In the forest near Flagstaff, elk are being outfitted with collars, not as a fashion statement but to tell researchers what they and other animals need to navigate through urban sprawl, climate change and large restoration projects.

Researchers like Northern Arizona University’s Paul Beier, a conservation biology and wildlife ecology professor in the School of Forestry, said this information is critically important to keep animals from stepping into danger or even extinction.

“With climate change, we have the situation where habitat is literally moving out from under the feet of wildlife,” he said. “In order for these species to stay where they are, in terms of a healthy population, they have to move.”

Beier is developing maps detailing links for wild areas—or wildlife corridors—to help land managers understand how animals move across the land.

“We’re creating landscapes that are more permeable than the landscapes we had a decade or two decades ago,” he said.

For Arizona Game and Fish Department wildlife biologist Jeff Gagnon, the job of collaring an elk is somewhat like a rodeo event. Within minutes, he and a team of wildlife managers can calm a frightened animal that might weigh as much as a thousand pounds.

“We fit the collar to make sure the animal has some space and isn’t being choked,” he said.

collars

Arizona Game and Fish wildlife biologist Chad Loberger reaches for a high-tech elk collar. Every two hours it sends GPS signals to satellites giving the location of the animal.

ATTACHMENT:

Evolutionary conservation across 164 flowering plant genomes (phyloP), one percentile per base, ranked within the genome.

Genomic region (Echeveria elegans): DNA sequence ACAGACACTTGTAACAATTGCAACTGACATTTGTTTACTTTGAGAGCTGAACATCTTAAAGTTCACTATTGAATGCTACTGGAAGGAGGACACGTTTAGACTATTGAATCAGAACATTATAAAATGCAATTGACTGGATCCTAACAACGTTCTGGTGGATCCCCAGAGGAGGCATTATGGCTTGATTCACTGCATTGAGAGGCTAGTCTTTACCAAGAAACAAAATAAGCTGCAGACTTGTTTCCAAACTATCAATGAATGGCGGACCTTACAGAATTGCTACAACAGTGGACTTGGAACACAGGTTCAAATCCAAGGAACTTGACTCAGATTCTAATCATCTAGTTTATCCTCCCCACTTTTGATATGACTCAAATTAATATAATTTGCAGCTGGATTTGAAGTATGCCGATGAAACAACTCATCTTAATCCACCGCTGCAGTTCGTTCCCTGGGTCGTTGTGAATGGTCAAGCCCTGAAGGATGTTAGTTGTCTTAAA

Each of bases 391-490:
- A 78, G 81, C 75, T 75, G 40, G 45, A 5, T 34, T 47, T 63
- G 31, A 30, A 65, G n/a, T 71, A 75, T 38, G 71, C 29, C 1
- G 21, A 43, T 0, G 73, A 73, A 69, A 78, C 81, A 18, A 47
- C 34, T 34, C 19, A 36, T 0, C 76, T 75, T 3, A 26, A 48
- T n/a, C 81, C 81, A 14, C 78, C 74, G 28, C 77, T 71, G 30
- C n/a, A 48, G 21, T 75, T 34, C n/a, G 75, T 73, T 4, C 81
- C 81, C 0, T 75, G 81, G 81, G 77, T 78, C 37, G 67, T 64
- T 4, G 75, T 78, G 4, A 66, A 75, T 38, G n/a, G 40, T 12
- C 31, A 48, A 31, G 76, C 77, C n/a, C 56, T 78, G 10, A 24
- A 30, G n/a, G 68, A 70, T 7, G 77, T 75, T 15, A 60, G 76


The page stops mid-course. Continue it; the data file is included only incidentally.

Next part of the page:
Gagnon has been tracking some 130 elk around major highways including interstates 17 and 40. “We know where the animals are, what kind of habitat they are using and what barriers are stopping them. For a lot of animals when we fragment their habitat, they can’t get to resources like summer or winter range. We also run the risk of isolating or breaking up the herd, which can lead to a smaller gene pool and a weaker species.”   The collar is programmed to fall off in a few months. But in the meantime, every two hours a GPS unit is sending signals to satellites that are sending signals to biologists.

With information about wildlife movement, highways are becoming less of a hindrance, and safer for wildlife and people. Groups like the Arizona Department of Transportation, Elk Society, Rocky Mountain Elk Foundation and Federal Highway Administration are funding research and passageways.

For example, along State Route 260 near Payson, highway improvement projects have included wildlife crossings. “Animals are using the crossings,” Gagnon said, “and collisions between elk and motorists have been reduced by at least 85 percent.”

Wally Covington, director of NAU’s Ecological Restoration Institute, said managing for wildlife corridors is increasingly important as forests are restored on a landscape scale.

“Across hundreds of thousands of acres, natural habitat can be restored,” he said. “Wildlife can self-regulate. Predator/prey dynamics can keep populations in a sustainable, steady state that’s characteristic of the evolutionary environment.”

Wearing high-tech necklaces, today’s elk may well be leading the way for tomorrow’s wildlife corridors.

“We’re doing something that really matters,” Beier said. “It’s a fabulous triple win situation. It’s better for people, less road kill and more wildlife movement.”